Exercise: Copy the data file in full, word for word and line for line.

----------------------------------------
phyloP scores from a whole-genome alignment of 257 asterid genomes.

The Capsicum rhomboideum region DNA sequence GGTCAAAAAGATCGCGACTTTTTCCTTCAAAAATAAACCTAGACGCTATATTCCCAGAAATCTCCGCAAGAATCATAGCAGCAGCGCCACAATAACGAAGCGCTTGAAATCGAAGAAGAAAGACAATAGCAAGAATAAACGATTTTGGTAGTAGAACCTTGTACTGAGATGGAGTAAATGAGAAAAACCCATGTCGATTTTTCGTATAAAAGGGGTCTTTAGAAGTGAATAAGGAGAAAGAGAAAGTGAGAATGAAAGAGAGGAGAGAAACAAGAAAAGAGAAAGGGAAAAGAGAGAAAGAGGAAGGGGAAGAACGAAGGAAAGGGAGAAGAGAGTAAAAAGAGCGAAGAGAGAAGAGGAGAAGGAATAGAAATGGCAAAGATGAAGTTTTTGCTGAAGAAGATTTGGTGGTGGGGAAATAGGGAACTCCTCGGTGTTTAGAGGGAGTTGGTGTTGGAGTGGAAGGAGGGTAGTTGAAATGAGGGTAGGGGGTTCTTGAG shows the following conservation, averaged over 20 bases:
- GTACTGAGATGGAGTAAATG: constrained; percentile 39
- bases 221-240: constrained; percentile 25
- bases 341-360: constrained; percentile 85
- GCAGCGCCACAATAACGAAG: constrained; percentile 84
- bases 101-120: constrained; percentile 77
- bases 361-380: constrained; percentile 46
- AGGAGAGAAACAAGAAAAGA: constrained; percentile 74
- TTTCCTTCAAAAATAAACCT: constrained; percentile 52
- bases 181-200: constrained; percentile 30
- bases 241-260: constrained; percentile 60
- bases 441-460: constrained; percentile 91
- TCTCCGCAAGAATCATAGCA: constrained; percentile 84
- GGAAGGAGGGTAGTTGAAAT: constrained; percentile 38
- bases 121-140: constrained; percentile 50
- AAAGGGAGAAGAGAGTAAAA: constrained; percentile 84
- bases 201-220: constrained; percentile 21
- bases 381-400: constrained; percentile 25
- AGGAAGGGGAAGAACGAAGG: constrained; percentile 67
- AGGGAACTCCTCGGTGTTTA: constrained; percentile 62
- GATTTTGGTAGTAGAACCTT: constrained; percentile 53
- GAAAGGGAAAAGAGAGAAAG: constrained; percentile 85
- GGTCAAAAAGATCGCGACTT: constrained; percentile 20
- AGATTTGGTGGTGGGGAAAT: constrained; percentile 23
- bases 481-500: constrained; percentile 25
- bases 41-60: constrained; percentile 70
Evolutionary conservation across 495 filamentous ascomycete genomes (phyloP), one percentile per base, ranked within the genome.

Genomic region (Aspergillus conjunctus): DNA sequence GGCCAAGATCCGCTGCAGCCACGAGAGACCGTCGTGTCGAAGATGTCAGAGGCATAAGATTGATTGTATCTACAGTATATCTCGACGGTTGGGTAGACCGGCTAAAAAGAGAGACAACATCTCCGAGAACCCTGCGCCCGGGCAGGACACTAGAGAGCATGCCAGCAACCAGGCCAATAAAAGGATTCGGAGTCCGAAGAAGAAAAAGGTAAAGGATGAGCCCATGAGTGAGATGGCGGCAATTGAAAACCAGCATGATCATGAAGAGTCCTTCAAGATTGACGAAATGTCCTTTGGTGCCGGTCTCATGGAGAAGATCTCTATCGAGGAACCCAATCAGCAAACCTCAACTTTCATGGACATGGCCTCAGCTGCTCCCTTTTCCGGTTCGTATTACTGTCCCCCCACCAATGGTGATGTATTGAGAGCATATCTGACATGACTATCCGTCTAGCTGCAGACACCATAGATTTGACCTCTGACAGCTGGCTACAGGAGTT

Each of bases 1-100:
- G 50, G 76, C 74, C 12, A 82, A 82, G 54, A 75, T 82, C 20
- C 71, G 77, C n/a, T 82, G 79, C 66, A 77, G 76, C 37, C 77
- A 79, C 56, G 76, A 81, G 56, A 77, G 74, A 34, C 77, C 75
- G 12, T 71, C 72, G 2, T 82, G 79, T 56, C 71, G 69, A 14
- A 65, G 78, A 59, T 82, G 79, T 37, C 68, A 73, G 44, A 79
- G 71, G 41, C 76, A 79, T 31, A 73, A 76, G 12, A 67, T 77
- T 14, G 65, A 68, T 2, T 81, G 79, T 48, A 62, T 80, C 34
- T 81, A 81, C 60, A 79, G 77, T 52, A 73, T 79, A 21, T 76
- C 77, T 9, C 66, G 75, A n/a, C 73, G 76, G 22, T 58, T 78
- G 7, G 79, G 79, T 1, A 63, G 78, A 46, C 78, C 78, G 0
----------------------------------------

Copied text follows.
phyloP scores from a whole-genome alignment of 257 asterid genomes.

The Capsicum rhomboideum region DNA sequence GGTCAAAAAGATCGCGACTTTTTCCTTCAAAAATAAACCTAGACGCTATATTCCCAGAAATCTCCGCAAGAATCATAGCAGCAGCGCCACAATAACGAAGCGCTTGAAATCGAAGAAGAAAGACAATAGCAAGAATAAACGATTTTGGTAGTAGAACCTTGTACTGAGATGGAGTAAATGAGAAAAACCCATGTCGATTTTTCGTATAAAAGGGGTCTTTAGAAGTGAATAAGGAGAAAGAGAAAGTGAGAATGAAAGAGAGGAGAGAAACAAGAAAAGAGAAAGGGAAAAGAGAGAAAGAGGAAGGGGAAGAACGAAGGAAAGGGAGAAGAGAGTAAAAAGAGCGAAGAGAGAAGAGGAGAAGGAATAGAAATGGCAAAGATGAAGTTTTTGCTGAAGAAGATTTGGTGGTGGGGAAATAGGGAACTCCTCGGTGTTTAGAGGGAGTTGGTGTTGGAGTGGAAGGAGGGTAGTTGAAATGAGGGTAGGGGGTTCTTGAG shows the following conservation, averaged over 20 bases:
- GTACTGAGATGGAGTAAATG: constrained; percentile 39
- bases 221-240: constrained; percentile 25
- bases 341-360: constrained; percentile 85
- GCAGCGCCACAATAACGAAG: constrained; percentile 84
- bases 101-120: constrained; percentile 77
- bases 361-380: constrained; percentile 46
- AGGAGAGAAACAAGAAAAGA: constrained; percentile 74
- TTTCCTTCAAAAATAAACCT: constrained; percentile 52
- bases 181-200: constrained; percentile 30
- bases 241-260: constrained; percentile 60
- bases 441-460: constrained; percentile 91
- TCTCCGCAAGAATCATAGCA: constrained; percentile 84
- GGAAGGAGGGTAGTTGAAAT: constrained; percentile 38
- bases 121-140: constrained; percentile 50
- AAAGGGAGAAGAGAGTAAAA: constrained; percentile 84
- bases 201-220: constrained; percentile 21
- bases 381-400: constrained; percentile 25
- AGGAAGGGGAAGAACGAAGG: constrained; percentile 67
- AGGGAACTCCTCGGTGTTTA: constrained; percentile 62
- GATTTTGGTAGTAGAACCTT: constrained; percentile 53
- GAAAGGGAAAAGAGAGAAAG: constrained; percentile 85
- GGTCAAAAAGATCGCGACTT: constrained; percentile 20
- AGATTTGGTGGTGGGGAAAT: constrained; percentile 23
- bases 481-500: constrained; percentile 25
- bases 41-60: constrained; percentile 70
Evolutionary conservation across 495 filamentous ascomycete genomes (phyloP), one percentile per base, ranked within the genome.

Genomic region (Aspergillus conjunctus): DNA sequence GGCCAAGATCCGCTGCAGCCACGAGAGACCGTCGTGTCGAAGATGTCAGAGGCATAAGATTGATTGTATCTACAGTATATCTCGACGGTTGGGTAGACCGGCTAAAAAGAGAGACAACATCTCCGAGAACCCTGCGCCCGGGCAGGACACTAGAGAGCATGCCAGCAACCAGGCCAATAAAAGGATTCGGAGTCCGAAGAAGAAAAAGGTAAAGGATGAGCCCATGAGTGAGATGGCGGCAATTGAAAACCAGCATGATCATGAAGAGTCCTTCAAGATTGACGAAATGTCCTTTGGTGCCGGTCTCATGGAGAAGATCTCTATCGAGGAACCCAATCAGCAAACCTCAACTTTCATGGACATGGCCTCAGCTGCTCCCTTTTCCGGTTCGTATTACTGTCCCCCCACCAATGGTGATGTATTGAGAGCATATCTGACATGACTATCCGTCTAGCTGCAGACACCATAGATTTGACCTCTGACAGCTGGCTACAGGAGTT

Each of bases 1-100:
- G 50, G 76, C 74, C 12, A 82, A 82, G 54, A 75, T 82, C 20
- C 71, G 77, C n/a, T 82, G 79, C 66, A 77, G 76, C 37, C 77
- A 79, C 56, G 76, A 81, G 56, A 77, G 74, A 34, C 77, C 75
- G 12, T 71, C 72, G 2, T 82, G 79, T 56, C 71, G 69, A 14
- A 65, G 78, A 59, T 82, G 79, T 37, C 68, A 73, G 44, A 79
- G 71, G 41, C 76, A 79, T 31, A 73, A 76, G 12, A 67, T 77
- T 14, G 65, A 68, T 2, T 81, G 79, T 48, A 62, T 80, C 34
- T 81, A 81, C 60, A 79, G 77, T 52, A 73, T 79, A 21, T 76
- C 77, T 9, C 66, G 75, A n/a, C 73, G 76, G 22, T 58, T 78
- G 7, G 79, G 79, T 1, A 63, G 78, A 46, C 78, C 78, G 0